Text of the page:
Blog for Rural America

The Center for Rural Affairs, a private, non-profit organization, is working to strengthen small businesses, family farms and ranches, and rural communities. Permission to reprint items from this web log is hereby granted, on the condition that clear credit is given to the original source of the material. If the blog provides information for a story, please let us know by sending an email to johnc@cfra.org.

Friday, February 17, 2006

Competitive Agricultural Markets Act of 2006

The Competitive and Fair Agricultural Markets Act of 2006

Introduced by Senator Harkin (D-IA), Senator Enzi (R-WY) and Senator Thomas (R-WY)

Includes the following provisions:

§ Reorganize USDA to establish an Office of Special Counsel whose sole responsibility will be to investigate and prosecute violations on competition matters. Currently, the Deputy Administrator at GIPSA oversees the Packers and Stockyards program and has the responsibility of enforcing the Packers and Stockyards Act. The Special Counsel would be appointed by the President and confirmed by the Senate.

Make the following amendments to the Packers and Stockyards Act:

§ Strengthen USDA’s authority in enforcing the Packers and Stockyards Act by requiring USDA to promulgate rules that define “undue price preferences” that are prohibited under the Packers and Stockyards Act. Meatpackers routinely provide undue price preferences to large volume producers that far exceed any differential costs in procuring livestock, and discriminate against small and mid sized producers who can provide the same or better quality and meet similar procurement standards.
§ Strengthen Producer Protections by making it easier for them to prove unfair actions by packers without additional burdens of having to prove adverse affects on competition. For example, recent court decisions such as London vs. Fieldale Farms have ruled that in order for producers to succeed in cases involving unfair actions they must prove how it adversely affects competition for their region. These rulings will now complicate USDA’s ability to enforce the Packers and Stockyards Act.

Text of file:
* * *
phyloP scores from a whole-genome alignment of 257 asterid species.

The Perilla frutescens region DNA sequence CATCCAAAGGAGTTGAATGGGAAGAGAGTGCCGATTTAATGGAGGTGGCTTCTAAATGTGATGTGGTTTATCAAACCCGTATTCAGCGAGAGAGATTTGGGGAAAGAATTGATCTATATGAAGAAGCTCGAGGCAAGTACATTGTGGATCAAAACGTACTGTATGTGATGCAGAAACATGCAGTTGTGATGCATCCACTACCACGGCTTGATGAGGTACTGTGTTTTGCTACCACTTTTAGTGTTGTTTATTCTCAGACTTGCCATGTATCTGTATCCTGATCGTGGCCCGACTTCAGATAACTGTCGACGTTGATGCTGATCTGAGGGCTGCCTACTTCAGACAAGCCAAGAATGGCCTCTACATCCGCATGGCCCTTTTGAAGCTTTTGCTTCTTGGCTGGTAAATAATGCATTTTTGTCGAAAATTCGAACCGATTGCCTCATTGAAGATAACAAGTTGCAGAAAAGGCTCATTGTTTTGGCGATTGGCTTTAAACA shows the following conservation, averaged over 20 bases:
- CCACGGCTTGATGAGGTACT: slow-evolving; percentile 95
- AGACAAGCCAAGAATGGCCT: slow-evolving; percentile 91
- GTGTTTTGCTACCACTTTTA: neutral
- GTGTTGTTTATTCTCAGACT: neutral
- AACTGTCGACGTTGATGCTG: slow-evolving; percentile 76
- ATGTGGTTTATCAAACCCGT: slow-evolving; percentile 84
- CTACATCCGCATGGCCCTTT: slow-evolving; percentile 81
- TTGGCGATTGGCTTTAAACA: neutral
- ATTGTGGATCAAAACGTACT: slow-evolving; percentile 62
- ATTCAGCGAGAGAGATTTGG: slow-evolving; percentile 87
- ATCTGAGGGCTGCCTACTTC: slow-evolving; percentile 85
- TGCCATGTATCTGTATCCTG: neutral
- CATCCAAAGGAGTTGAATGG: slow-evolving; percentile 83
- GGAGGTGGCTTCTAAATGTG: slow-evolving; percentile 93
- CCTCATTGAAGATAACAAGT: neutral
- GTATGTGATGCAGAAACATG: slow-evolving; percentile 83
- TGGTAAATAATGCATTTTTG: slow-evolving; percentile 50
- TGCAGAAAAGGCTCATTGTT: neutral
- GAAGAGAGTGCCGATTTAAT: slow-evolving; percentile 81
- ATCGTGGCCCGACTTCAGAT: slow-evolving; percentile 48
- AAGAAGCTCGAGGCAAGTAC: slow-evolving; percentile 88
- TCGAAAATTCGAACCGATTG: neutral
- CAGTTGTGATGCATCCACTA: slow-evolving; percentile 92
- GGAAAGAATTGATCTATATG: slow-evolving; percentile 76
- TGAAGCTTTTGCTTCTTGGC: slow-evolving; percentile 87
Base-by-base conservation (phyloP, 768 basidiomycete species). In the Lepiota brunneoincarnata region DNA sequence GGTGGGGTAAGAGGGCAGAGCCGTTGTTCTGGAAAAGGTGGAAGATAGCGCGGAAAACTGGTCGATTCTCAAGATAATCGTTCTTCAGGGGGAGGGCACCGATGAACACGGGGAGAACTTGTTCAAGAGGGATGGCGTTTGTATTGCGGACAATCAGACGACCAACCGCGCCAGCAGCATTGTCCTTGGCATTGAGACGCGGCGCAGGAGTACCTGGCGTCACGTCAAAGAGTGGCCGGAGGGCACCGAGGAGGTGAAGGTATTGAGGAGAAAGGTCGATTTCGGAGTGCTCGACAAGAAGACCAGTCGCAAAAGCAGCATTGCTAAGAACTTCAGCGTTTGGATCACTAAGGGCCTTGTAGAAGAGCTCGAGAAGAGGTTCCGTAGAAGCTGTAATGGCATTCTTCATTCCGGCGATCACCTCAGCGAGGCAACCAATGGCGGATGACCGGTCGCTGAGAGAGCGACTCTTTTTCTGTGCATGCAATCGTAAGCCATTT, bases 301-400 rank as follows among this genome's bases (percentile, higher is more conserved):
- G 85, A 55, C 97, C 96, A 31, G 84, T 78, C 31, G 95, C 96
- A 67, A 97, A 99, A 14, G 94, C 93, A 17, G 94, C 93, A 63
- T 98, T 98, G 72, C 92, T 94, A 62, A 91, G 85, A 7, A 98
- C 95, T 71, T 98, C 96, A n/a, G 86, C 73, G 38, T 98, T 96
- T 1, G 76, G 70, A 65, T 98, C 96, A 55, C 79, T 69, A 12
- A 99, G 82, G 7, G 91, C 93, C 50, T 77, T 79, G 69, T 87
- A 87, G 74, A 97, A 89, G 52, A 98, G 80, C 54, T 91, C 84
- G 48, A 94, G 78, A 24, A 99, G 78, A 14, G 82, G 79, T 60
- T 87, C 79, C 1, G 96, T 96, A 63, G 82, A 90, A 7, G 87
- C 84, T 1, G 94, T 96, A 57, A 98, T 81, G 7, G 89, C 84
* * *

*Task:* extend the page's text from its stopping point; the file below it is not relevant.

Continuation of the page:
§ Strengthen USDA’s authority in enforcing the Packers and Stockyards Act over the poultry industry and make it more in line with livestock. Currently, it is illegal for poultry integrators to engage in unfair or anti-competitive practices, but the enforcement section of the law to prosecute violations was left out many years ago.

Make the following changes to the Agricultural Fair Practices Act:

§ Prohibits unfair or deceptive practices by a person that affects the marketing, receiving, purchasing, sale or contracting of agricultural commodities.
§ Provides needed contract protections to ensure that the contract clearly spells out what is required of the producer. Harkin’s bill would require giving the producer at least 3 days to review or cancel the contract. Harkin’s bill would prevent confidentiality clauses so that producers are free to share the contract with family members or a lawyer to help them decide whether or not they should sign it. The legislation would also protect producers from having their contracts prematurely terminated if they have made a sizable capital investment. The bill also prevents mandatory arbitration so that producers are not prevented from going to the courts to speak out against unfair actions by companies.
§ Prevent discrimination against producers belonging to an organization or cooperative.

For more information on competition issues see – http://www.cfra.org/pdf/CommStaffConcentrationPaper.pdf

post a question or comment here or contact John Crabtree, johnc@cfra.org

Center for Rural Affairs
Values. Worth. Action.

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